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|Six Nigerians Indicted In Usa For $30 Million Medicare Fraudulent Billing by Imeobong(m): 1:19pm On Feb 27, 2011|
Department of Justice Press Release
For Immediate Release
February 17, 2011
United States Attorney's Office
Central District of California
Contact: (213) 894-2434
Six Los Angeles-Area Defendants Indicted for Submitting Nearly $30 Million in Fraudulent Bills to Medicare
LOS ANGELES—As part of a nationwide crackdown on Medicare fraud, six local defendants were arrested today on charges of submitting fraudulent claims to Medicare, mostly for electric wheelchairs that were never delivered.
Three indictments charging six defendants were unsealed today in United States District Court in Los Angeles. The local charges are among cases filed in nine cities across the United States that charge a total of 111 defendants, who cumulatively are accused of being involved in nearly a quarter-billion dollars worth of false billings submitted to Medicare.
The Southland defendants arrested today are:
Camillus Ehigie, 50, of Woodland Hills;
Evans Oniha, 48, of Rancho Palos Verdes, who self-surrendered this morning;
Charles Achike Agbu, 56, of Carson;
Obageli Brooke Agbu, who is Charles Agbu's daughter, 24, of Carson;
Joseph Ofoegbu, 58, Gardena; and
Sarah Hua, 64, of Monterey Par, who self-surrendered this morning.
The six defendants are expected to be arraigned on the health care fraud charges this afternoon in federal court in downtown Los Angeles, with the exception of Ehigie who is being treated for an undisclosed medical condition.
Over the course of nine years, Camillus Ehige and Evans Oniha allegedly submitted more than $16 million in fraudulent claims to Medicare for durable medical equipment and in-home nursing services that typically were not provided to Medicare beneficiaries.
Ehige and Oniha were the owner/operators of Caravan Medical Supplies in Culver City and Prosperity Home Health Services in Lawndale. Ehige owned and operated Osbed Medical Supply in Woodland Hills. Ehige and Oniha were charged with conspiracy to commit health care fraud and several substantive counts of health care fraud for billing the Medicare program for durable medical equipment and home health services that were not medically necessary and, in many instances, not even provided. Ehige and Oniha allegedly paid "marketers" for access to Medicare beneficiary information or to have Medicare beneficiaries obtain fraudulent prescriptions for equipment or services. Ehigie and Oniha were also charged with making a false statement in a health care matter, and Ehigie was charged with obstructing an investigation into a healthcare offense for instructing a co-conspirator to lie to law enforcement agents about the scheme run out of Caravan, Osbed, and Prosperity.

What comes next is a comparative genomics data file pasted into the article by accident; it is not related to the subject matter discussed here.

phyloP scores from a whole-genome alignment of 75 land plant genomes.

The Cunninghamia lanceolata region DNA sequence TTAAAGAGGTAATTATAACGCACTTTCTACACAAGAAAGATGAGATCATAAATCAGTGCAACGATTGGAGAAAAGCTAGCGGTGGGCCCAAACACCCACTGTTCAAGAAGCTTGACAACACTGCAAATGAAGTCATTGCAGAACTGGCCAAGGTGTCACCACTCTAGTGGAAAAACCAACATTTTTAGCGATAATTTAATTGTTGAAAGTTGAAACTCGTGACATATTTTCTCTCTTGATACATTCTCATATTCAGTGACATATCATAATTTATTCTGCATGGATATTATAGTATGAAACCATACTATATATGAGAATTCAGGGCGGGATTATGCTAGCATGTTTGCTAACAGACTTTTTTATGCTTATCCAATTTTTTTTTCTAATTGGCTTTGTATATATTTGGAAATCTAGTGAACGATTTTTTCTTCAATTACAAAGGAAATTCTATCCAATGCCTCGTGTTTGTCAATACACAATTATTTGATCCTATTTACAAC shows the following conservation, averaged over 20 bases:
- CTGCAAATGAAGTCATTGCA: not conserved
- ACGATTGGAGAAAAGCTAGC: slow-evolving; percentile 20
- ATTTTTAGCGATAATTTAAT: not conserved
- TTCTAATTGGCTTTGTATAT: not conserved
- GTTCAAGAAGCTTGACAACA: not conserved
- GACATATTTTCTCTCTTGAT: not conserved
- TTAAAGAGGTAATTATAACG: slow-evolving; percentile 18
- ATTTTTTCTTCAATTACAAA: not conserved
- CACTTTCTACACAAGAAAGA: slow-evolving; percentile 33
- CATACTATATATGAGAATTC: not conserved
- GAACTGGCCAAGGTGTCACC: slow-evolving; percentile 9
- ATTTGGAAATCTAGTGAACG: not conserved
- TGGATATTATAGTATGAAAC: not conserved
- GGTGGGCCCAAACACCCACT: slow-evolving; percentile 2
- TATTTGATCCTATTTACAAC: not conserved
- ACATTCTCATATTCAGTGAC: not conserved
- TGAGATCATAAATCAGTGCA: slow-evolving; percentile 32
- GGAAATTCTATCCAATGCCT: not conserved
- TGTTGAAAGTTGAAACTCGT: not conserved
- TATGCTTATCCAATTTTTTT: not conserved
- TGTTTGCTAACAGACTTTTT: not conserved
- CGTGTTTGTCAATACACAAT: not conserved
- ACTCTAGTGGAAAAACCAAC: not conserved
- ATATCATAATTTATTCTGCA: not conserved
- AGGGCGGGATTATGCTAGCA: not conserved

In the second case, Charles Achike Agbu and his daughter, Obageli Brooke Agbu, were charged with conspiracy to commit health care fraud and several counts of health care fraud for submitting fraudulent claims for durable medical equipment through their Carson companies. Charles Agbu owned and operated Bonfee, Inc. and Obageli owned and operated Ibon, Inc. The indictment alleges that the Agbus billed Medicare for durable medical equipment, such as electric wheelchairs and orthotics, that was not needed, wanted, or even delivered to the Medicare beneficiaries for whom the bills were submitted. As part of the scheme, the Agbus allegedly obtained prescriptions from doctors for the medically unnecessary equipment and then used those prescriptions, along with the Medicare beneficiary information, to submit fraudulent claims to the Medicare program. Bonfee and Ibon allegedly submitted to Medicare a total of approximately $12 million in fraudulent bills for durable medical equipment.
Joseph Ofoegbu, the owner and operator of Iyke Associates in Torrance, and Sarah Hua, a marketer who procured beneficiaries for Ofoegbu, were charged with three counts of health care fraud for submitting fraudulent claims for reimbursement for motorized wheelchairs. The indictment alleges that Ofoegbu used marketers, including Hua, to recruit beneficiaries who were then seen by physicians who prescribed medically unnecessary durable medical equipment. The prescriptions were sent to Iyke Associates, which fraudulently billed Medicare using those prescriptions. According to the indictment, the beneficiaries either did not receive the equipment or they received less expensive equipment than the items Iyke billed to Medicare. Iyke billed a total of approximately $1.5 million in claims for DME it purported to provide to Medicare beneficiaries.
In announcing the nationwide crackdown on Medicare fraud today, Attorney General Eric Holder said: "With this takedown, we have identified and shut down large-scale fraud schemes operating throughout the country. We have safeguarded precious taxpayer dollars. And we have helped to protect our nation's most essential health care programs, Medicare and Medicaid. As today's arrests prove, we are waging an aggressive fight against health care fraud."